Getting a Business Off the Ground in Your CommunityHelping your friends and neighbors is a great way to be a part of your community. Starting a business in your hometown can be a great way to provide for yourself and your family while also benefitting those around you. Before jumping in, be sure you’ve researched the intricacies of this new venture, as there may be challenges attached that you haven’t considered.

Planning for Success by Appealing to Investors

The obvious first step in starting your own company is to create a business plan. The plan should detail what product or service you intend to provide, how you’ll be selling it, how the business itself is structured, how much funding is required, what it will be spent on, and what sort of profits you expect the business to bring in. Having a feasible and specific plan will show investors that you’ve given this idea the proper amount of thought. It will also provide you with a roadmap moving forward.

Consider what sort of location your company will need. If you intend to simply offer services online or in customers’ homes, a simple home office may be sufficient. Then again, an actual store would require a brick-and-mortar building to set up in. Be sure to figure rent or mortgages into the financial breakdown in your plan, as unplanned expenses can end a new organization before it truly begins. Keep in mind as your business grows, your base of operations may need to move or grow with it.

In these early stages, it’s important to develop good accounting habits to head off any monetary issues down the line. Keeping up-to-date and comprehensive books is easier with modern invoicing software options. You can use these programs to bill customers, pay employees, produce scheduled invoices for recurring orders and keep an easily accessible record of the company’s financial health.

Navigating the Red Tape

For first-time owners, the amount of paperwork and regulations involved can feel impossible to navigate. Most companies in the U.S. require an Employer Identification Number from the IRS, which functions as a social security number for businesses. Setting this up in the early stages of your project will save you a headache at tax time.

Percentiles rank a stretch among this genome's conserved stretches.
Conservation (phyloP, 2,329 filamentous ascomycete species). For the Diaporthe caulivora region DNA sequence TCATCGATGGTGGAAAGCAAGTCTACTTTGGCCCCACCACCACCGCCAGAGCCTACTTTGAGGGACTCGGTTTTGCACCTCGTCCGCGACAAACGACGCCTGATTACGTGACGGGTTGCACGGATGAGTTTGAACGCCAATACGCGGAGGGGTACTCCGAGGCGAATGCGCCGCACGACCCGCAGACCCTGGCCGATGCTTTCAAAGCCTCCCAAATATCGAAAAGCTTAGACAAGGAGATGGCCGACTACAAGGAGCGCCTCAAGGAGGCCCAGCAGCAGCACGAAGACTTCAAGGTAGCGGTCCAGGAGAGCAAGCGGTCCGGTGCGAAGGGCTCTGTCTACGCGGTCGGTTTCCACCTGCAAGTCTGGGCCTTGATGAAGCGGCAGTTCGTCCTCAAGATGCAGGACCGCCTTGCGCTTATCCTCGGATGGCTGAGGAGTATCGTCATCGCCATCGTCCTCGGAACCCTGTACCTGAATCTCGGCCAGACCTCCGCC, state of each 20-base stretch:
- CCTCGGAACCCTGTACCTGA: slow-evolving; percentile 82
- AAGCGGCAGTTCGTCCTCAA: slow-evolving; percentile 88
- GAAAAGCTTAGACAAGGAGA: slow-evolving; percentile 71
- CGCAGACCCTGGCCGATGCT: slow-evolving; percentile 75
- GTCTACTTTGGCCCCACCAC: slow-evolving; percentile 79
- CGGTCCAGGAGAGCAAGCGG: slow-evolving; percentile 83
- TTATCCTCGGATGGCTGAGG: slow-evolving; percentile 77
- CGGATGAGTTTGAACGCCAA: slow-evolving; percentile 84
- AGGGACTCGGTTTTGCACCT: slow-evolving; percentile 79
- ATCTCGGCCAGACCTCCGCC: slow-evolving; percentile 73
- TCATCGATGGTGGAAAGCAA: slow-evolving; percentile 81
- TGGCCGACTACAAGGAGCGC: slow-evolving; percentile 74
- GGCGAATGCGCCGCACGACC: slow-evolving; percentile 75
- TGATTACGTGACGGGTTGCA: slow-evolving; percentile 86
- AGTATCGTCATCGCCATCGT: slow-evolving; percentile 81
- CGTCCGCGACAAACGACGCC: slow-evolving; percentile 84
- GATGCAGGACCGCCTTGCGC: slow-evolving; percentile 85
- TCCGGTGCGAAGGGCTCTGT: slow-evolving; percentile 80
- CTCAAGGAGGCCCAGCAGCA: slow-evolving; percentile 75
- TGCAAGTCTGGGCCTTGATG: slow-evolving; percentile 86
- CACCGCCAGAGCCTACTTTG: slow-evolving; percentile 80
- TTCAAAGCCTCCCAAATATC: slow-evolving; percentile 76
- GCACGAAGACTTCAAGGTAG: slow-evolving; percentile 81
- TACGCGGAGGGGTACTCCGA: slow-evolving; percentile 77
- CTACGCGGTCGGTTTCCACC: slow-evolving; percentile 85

It’s also advisable to form a Limited Liability Company. An LLC will protect you personally from certain financial and legal troubles the company itself may face. Different industries require different permits and licenses as well. Since there’s no “one size fits all” approach to which documentation is required for a business, it’s not the worst idea to speak with a lawyer or other professional who is more experienced than you in these matters.

Giving Back to the Community

With the organization established, it’s time to do some good in your town. Your neighbors are your customers and employees and without them, the business would surely fail. In addition to the obvious moral benefits, charity and outreach are great ways to garner the love and support of your community. Not only will you pull in more clients if they know you’re helping them in other ways, but surveys have shown many people who donate do so simply because it makes them feel good.

Starting a business is a wonderful way to benefit not only yourself but those around you. The right community-minded company can be mutually beneficial for owners, employees, and customers alike. For more ways to give back, reach out to Community Pay It Forward Program.

About the Author

Jason Kenner is just a dad who loves sports and adores his kids, who’s trying to be a good parent. The thing he realized as he started researching challenges he was facing with his own children, is there are a lot of similarities between sports and parenting. He also goes out of his way to teach them how to be a positive impact on the environment. So with On-Par Parent, he’ll share his best advice about both, but he won’t pretend to be a pro in either. And he promises to go easy on the sports puns!